Southwest Power Pool Inc. (SPP), touting a new wind penetration record of 52.1%, says it has become the first regional transmission organization (RTO) in North America to serve more than 50% of its load at a given time with wind energy.
SPP says the milestone took place at 4:30 a.m. on Feb. 12. According to the organization, this number beats a previous North American RTO record of 49.2%, which SPP set on April 24, 2016. (Note: Wind penetration is a measure of the amount of total load served by wind at a given time.)
Little Rock, Ark.-based SPP manages the electric grid and wholesale energy market for the central U.S. As an RTO, the nonprofit corporation is mandated by the Federal Energy Regulatory Commission. SPP and its group of member companies coordinate the flow of electricity across 60,000 miles of high-voltage transmission lines spanning 14 states.
The RTO notes that the proliferation of wind power in the SPP region has grown significantly over the last decade. As recently as the early 2000s, SPP’s generating fleet included less than 400 MW of wind, and for years, wind was reported in the “other” category in SPP’s fuel mix data. Now, wind is now the third most prevalent fuel source in the SPP region: It made up approximately 15% of the organization’s generating capacity in 2016 (behind only natural gas and coal).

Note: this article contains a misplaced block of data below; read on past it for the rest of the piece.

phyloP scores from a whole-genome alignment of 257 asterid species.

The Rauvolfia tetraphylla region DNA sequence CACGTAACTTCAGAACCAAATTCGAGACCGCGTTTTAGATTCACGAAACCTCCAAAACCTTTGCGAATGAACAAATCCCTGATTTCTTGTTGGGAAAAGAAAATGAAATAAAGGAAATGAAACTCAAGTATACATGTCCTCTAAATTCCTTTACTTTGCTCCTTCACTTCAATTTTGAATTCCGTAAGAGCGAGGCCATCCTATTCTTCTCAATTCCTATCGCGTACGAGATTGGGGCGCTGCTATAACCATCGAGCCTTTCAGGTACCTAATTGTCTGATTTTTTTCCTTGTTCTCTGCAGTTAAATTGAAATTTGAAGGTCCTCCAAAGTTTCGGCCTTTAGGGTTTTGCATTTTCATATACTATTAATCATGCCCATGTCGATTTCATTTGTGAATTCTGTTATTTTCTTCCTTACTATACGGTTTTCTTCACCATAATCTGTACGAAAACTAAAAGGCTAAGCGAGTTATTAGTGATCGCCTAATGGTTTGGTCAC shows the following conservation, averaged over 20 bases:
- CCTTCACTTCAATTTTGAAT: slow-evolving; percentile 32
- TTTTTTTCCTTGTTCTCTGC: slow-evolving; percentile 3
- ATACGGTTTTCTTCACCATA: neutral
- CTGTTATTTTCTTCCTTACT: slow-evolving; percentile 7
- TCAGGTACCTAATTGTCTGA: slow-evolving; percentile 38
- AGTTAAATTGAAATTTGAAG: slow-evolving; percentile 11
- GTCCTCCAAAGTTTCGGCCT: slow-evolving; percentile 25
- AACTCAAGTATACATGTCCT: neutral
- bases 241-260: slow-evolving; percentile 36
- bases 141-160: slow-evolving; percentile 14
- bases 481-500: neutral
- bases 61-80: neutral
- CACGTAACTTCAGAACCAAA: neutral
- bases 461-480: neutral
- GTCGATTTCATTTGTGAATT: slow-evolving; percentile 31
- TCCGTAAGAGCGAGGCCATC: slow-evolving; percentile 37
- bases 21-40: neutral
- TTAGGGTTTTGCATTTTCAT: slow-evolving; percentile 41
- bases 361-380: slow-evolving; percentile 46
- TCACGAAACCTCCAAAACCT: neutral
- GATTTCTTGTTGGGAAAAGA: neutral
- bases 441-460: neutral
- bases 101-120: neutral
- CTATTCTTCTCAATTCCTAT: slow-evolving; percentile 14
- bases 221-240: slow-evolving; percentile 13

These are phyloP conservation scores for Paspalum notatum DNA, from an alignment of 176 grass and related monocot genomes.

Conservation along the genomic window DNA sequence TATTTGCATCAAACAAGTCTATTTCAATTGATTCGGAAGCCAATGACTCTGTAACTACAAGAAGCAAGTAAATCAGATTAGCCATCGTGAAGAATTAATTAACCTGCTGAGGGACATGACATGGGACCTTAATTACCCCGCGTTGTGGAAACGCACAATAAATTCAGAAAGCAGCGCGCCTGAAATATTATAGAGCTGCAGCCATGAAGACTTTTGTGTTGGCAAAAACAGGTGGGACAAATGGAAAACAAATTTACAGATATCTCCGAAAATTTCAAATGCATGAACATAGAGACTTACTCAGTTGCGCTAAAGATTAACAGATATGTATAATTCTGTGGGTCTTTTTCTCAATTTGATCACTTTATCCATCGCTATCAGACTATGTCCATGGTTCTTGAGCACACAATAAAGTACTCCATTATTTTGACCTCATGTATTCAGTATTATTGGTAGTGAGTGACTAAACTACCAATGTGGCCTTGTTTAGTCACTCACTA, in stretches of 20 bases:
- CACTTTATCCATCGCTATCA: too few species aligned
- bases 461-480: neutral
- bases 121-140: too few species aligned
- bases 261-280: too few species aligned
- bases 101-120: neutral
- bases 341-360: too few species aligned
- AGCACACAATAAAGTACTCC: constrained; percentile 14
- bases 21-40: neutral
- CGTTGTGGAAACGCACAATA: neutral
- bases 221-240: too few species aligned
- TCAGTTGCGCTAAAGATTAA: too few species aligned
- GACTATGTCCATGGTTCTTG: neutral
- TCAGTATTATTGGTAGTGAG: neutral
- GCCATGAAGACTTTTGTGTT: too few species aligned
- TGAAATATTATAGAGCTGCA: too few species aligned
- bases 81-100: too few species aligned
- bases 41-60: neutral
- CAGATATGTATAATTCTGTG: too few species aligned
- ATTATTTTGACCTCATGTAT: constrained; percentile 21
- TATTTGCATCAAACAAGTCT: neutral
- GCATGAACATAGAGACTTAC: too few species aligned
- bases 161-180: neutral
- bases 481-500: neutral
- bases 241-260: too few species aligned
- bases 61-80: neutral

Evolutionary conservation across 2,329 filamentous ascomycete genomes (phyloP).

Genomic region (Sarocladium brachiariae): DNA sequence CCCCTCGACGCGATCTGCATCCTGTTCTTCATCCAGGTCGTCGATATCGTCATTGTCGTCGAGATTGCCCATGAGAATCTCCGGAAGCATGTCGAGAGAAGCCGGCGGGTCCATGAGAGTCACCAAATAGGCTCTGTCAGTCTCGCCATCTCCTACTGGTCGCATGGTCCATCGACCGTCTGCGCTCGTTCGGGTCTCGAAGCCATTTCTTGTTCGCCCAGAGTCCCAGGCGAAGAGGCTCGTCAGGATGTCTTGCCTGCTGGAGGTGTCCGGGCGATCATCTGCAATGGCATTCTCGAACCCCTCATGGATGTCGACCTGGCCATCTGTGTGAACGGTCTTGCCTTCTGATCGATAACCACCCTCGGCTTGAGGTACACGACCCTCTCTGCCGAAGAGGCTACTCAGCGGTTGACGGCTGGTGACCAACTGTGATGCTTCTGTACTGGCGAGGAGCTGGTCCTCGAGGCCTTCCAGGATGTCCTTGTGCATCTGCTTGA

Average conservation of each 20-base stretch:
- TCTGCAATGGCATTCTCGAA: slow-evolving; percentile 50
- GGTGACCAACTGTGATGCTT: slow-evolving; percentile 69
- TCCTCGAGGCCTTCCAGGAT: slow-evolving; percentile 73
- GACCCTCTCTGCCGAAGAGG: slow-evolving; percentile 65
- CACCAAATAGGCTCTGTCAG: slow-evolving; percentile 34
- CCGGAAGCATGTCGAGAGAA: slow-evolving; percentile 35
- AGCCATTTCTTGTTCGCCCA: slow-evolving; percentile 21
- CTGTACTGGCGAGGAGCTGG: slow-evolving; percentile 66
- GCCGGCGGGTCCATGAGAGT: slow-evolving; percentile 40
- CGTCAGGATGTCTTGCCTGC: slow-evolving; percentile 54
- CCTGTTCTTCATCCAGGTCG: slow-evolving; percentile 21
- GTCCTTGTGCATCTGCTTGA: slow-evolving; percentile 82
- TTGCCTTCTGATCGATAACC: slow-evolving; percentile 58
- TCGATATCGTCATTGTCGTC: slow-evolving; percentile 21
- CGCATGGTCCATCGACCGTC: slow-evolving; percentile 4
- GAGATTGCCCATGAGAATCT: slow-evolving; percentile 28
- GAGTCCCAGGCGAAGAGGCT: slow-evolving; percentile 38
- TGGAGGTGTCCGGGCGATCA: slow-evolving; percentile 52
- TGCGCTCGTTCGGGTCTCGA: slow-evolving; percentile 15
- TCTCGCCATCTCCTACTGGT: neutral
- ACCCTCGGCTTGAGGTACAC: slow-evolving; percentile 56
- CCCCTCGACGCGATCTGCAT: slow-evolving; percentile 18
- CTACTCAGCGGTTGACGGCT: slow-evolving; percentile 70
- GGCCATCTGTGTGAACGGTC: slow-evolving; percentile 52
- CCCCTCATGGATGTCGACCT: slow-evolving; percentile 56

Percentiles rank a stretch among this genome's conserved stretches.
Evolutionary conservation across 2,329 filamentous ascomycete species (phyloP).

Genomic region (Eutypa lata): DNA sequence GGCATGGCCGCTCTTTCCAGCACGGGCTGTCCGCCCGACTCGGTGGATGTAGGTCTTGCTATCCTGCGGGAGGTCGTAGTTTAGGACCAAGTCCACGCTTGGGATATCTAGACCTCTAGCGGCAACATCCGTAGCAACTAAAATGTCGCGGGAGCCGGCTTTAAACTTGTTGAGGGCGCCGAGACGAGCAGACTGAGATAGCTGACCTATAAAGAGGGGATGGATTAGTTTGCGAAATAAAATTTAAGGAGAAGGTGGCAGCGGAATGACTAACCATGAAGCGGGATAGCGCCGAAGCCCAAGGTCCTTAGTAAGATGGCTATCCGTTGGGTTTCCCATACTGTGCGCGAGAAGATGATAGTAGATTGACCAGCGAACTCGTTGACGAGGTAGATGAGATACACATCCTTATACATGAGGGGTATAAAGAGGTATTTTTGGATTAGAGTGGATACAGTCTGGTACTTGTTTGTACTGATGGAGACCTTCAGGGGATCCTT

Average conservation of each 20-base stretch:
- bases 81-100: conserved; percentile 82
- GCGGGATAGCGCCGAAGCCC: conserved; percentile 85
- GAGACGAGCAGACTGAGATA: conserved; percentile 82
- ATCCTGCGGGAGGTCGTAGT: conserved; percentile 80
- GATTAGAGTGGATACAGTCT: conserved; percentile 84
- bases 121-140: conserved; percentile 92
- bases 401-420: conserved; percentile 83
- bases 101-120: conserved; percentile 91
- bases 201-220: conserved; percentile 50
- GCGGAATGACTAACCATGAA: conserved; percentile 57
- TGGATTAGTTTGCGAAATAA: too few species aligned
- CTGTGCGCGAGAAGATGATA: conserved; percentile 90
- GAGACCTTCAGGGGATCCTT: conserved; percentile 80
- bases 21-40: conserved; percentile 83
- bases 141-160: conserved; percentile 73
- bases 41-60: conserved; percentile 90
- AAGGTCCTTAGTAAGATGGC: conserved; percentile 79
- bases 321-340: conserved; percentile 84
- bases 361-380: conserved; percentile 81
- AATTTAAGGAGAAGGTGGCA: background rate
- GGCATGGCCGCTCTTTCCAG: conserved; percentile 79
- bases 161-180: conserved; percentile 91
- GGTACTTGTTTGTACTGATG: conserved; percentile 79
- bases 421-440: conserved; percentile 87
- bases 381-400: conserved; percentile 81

SPP adds that its maximum simultaneous wind generation peak rose from 9,948 MW in 2015 to 12,336 MW in early 2016.
“Ten years ago, we thought hitting even a 25 percent wind penetration level would be extremely challenging, and any more than that would pose serious threats to reliability,” comments Bruce Rew, SPP’s vice president of operations. “Since then, we’ve gained experience and implemented new policies and procedures. Now, we have the ability to reliably manage greater than 50 percent wind penetration.
“It’s not even our ceiling,” he says. “We continue to study even higher levels of renewable, variable generation as part of our plans to maintain a reliable and economic grid of the future.”
The successful deployment of wind and other renewables in SPP is made possible because of geographic diversity and a robust transmission system, the RTO says.
“We’re able to manage wind generation more effectively than other, smaller systems can because we’ve got a huge pool of resources to draw from,” Rew adds. “With a footprint as broad as ours, even if the wind stops blowing in the upper Great Plains, we can deploy resources waiting in the Midwest and Southwest to make up any sudden deficits.”
SPP says it has approved the construction of more than $10 billion in high-voltage transmission infrastructure over the last decade. Much of it has been built in the Midwest to connect rural, isolated wind farms to population centers hundreds of miles away.